Tampa City Council will hear new code to protect Tampa Heights 'unique urban character'

The group is calling on supporters to sign a petition before the Thursday meeting.

click to enlarge The corner of Tampa Heights' N Massachusetts Avenue and W Braddock Street in February 2021. - PHOTO BY RAY ROA
Photo by Ray Roa
The corner of Tampa Heights' N Massachusetts Avenue and W Braddock Street in February 2021.
A city code amendment written by the Tampa Heights Civic Association (THCA) to help protect the neighborhood from the consequences of unchecked development will be heard at city council this week.

THCA submitted the code amendment last year, and cited concerns about the city not doing enough to protect the character and structure of the neighborhood for the past several years. At city council on Thursday, June 23, council will hear the group's amendment.

"After years of unfulfilled promises from the City of Tampa to protect the neighborhoods, THCA wrote its own code to protect the neighborhood's unique urban character and promote walkable development," the group wrote in a news bulletin.

The code seeks to establish more protections for the Tampa Heights area by designating it as a district that would garner more protection under city rules.

The "purpose and intent" section of the amendment says that of the entire area of Tampa Heights should be established as an "overlay district" which means it would  have specific protections and guidelines to help  guide future development and to, "promote the unique character of the area" along with the integrity of the district.

The amendment aims to achieve this by calling on the city to use design standards that ensure development in the area will, "be more compatible with the surrounding historic residential neighborhood," the amendment draft reads.

The group says that the amendment is not meant as a cure-all for incompatible development practices, but that it is a stop-gap measure while THCA works on more ways to protect the neighborhood, as it faces increasing challenges from development.

"Especially since 2015, the rate of uncomplimentary development has exploded when it should have been protected by regulations the City committed to enacting," the executive summary for the amendment reads. "Such development creates conditions that are dangerous to pedestrians, harms the welfare of surrounding homeowners, and detracts from the traditional urban fabric of the neighborhood."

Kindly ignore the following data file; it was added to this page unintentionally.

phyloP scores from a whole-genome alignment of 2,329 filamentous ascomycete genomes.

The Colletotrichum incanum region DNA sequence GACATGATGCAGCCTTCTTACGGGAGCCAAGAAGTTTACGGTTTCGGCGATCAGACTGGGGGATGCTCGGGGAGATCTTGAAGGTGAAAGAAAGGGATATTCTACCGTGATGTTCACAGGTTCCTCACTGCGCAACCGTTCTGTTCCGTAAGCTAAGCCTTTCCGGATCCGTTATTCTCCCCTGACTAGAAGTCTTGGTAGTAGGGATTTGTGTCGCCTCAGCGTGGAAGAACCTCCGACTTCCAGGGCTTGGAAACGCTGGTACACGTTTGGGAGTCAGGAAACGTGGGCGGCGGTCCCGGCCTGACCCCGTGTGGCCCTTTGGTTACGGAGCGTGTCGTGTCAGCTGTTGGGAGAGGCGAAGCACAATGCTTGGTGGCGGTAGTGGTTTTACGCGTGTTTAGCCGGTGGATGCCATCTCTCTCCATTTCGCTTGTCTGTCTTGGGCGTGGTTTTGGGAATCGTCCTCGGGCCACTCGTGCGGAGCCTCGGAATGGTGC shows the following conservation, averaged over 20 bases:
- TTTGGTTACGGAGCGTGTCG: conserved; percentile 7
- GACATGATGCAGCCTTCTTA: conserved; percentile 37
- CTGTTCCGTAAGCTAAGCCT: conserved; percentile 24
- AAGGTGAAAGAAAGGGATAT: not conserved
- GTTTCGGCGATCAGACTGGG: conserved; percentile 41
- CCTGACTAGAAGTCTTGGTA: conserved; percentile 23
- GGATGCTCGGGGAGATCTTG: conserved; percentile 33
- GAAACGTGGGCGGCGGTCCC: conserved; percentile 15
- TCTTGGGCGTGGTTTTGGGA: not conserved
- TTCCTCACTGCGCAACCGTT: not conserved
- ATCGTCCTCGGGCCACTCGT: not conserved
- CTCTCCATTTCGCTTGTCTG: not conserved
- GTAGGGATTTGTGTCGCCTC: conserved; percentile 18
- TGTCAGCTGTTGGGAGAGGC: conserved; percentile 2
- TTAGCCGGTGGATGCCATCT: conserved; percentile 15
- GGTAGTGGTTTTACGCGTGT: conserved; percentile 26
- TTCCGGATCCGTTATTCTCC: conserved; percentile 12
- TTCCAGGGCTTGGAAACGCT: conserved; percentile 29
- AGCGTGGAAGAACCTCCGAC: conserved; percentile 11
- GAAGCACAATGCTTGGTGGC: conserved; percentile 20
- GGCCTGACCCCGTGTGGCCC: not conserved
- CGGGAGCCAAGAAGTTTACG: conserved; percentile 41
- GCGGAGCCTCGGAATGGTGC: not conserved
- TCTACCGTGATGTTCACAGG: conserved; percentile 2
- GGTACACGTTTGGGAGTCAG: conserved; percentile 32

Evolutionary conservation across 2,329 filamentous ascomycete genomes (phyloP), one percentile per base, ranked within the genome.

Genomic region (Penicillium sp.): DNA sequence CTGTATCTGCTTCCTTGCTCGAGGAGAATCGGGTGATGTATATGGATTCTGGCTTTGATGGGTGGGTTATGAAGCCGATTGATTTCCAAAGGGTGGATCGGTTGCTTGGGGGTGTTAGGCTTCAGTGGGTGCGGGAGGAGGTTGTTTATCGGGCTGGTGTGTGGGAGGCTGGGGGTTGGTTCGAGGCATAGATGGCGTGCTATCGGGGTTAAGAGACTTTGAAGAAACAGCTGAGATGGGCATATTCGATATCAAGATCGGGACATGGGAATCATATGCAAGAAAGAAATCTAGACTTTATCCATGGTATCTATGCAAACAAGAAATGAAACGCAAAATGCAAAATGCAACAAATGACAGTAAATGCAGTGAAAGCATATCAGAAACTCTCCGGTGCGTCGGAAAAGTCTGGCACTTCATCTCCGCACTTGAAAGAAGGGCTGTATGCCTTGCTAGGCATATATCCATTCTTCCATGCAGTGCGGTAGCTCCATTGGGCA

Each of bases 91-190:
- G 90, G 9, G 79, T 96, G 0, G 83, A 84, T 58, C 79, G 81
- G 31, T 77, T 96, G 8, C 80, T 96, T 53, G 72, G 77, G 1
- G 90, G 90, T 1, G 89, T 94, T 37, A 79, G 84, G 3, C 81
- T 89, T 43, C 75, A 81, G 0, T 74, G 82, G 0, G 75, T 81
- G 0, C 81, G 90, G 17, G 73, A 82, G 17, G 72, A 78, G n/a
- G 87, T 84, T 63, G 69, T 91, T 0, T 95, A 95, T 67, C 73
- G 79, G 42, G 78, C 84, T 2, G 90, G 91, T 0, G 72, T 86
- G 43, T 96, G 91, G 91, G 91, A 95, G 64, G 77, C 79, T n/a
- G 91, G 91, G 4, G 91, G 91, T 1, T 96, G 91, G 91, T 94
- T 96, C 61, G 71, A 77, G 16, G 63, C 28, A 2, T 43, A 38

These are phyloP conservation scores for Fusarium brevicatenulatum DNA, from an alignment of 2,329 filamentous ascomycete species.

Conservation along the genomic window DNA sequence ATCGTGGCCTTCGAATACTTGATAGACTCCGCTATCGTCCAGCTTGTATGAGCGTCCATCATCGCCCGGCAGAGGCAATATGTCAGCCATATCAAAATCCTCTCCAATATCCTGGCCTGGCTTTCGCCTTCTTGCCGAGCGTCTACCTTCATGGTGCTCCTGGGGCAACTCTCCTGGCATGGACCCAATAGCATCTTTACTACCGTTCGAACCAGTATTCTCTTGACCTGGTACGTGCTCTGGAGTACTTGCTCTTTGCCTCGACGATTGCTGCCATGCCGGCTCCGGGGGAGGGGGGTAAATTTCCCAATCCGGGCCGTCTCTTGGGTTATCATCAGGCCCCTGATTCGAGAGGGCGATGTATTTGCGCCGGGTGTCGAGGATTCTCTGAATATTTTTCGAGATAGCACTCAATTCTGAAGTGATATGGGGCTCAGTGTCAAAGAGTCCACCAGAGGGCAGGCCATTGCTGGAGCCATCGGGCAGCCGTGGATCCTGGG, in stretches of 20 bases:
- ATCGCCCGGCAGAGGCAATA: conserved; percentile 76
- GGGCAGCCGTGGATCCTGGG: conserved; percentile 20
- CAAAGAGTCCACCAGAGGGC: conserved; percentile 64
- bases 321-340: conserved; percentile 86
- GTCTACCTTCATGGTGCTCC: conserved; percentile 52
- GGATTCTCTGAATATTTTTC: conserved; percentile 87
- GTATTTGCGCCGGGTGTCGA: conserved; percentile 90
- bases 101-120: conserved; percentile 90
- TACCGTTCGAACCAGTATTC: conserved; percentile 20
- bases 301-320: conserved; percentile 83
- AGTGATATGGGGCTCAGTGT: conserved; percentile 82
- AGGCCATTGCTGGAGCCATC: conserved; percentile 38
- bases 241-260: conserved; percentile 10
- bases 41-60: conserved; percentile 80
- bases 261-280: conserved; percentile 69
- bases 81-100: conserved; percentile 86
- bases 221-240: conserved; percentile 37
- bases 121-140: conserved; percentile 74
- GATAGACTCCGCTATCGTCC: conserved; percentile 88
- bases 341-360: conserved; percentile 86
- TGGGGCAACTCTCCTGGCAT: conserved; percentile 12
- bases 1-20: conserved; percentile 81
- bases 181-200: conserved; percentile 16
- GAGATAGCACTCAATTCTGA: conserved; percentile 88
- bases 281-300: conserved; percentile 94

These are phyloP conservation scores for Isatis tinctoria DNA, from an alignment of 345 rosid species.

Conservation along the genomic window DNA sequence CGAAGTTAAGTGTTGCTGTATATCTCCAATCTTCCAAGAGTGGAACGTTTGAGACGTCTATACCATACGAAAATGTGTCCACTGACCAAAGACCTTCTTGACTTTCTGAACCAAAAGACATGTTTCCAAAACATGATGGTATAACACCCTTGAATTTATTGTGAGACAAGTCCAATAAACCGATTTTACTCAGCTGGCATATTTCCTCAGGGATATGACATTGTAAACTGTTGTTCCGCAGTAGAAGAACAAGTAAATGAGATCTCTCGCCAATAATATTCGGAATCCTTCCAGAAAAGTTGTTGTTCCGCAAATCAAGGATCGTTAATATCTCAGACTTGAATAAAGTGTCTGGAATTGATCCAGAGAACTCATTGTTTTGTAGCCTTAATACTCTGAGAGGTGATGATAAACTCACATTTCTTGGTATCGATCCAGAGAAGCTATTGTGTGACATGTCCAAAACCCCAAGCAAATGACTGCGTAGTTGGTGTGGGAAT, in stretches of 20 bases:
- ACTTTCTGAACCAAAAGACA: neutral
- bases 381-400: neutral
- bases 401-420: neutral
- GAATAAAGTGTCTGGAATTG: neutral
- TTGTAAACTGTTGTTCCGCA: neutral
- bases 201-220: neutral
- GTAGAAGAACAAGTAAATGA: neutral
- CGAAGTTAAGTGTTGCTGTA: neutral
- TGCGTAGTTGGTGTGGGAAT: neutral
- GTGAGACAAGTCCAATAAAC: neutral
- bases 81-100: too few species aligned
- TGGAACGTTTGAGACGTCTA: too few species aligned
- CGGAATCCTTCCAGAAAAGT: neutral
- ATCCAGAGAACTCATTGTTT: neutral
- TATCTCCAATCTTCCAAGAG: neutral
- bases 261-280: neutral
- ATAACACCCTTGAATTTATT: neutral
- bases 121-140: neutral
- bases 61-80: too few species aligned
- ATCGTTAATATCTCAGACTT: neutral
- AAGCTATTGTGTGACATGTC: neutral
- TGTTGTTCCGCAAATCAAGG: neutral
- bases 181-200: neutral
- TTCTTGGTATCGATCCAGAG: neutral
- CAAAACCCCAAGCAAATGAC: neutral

According to THCA, the Tampa Heights National Historic District was created in 1995. In 2000, a local Historic District was created with slightly enlarged boundaries, and overlay design standards were implemented to protect the historic district. But a lot of the Tampa Heights area was left out.

"Only a fraction of the neighborhood was included due to the lack of concentration of historic structures in the western half of Tampa Heights," THCA wrote. "However, a few select historic buildings in this area were included."

Most other remaining historic homes were not included in the district. THCA regularly requested additional protections from the City for the entire neighborhood since the foundation of the Historic District in 2000.

After repeated tries, the city told members of THCA to write the potential protections themselves. The result, after two years of working on it, is the amendment being presented to council on Thursday.

The group is calling on supporters to sign a petition before the Thursday meeting.

THCA included a list of "key points" to the amendment, which are as follows:

  • Front doors should be oriented towards the street frontage
  • Incentivize use of alleys for vehicles access to limit impact on sidewalk pedestrian safety
  • Driveway size and location standards to limit impact on pedestrian circulation Preserve front yard green space through driveway standards Incentivize front porch construction through setback relief Allow Accessory Dwelling Units (ADUs) on all residential properties, which promotes affordable housing and income streams for homeowners
  • Preserve on-street parking for residents and guests
  • Reduce commercial parking minimums to incentivize redevelopment and induce walkability
  • Commercial parking shall be placed on the side or rear of buildings, not the front, to encourage pedestrian access
  • Require bike parking at large commercial properties
  • Take action toward affordability through making Tampa Heights less car-reliant

About The Author

Justin Garcia

Justin Garcia previously wrote for the USA Today Network, The Economic Hardship Reporting Project, Scalawag Magazine, and various other news outlets. When he's not writing, Justin likes to make music, read, play basketball and spend time with loved ones. 

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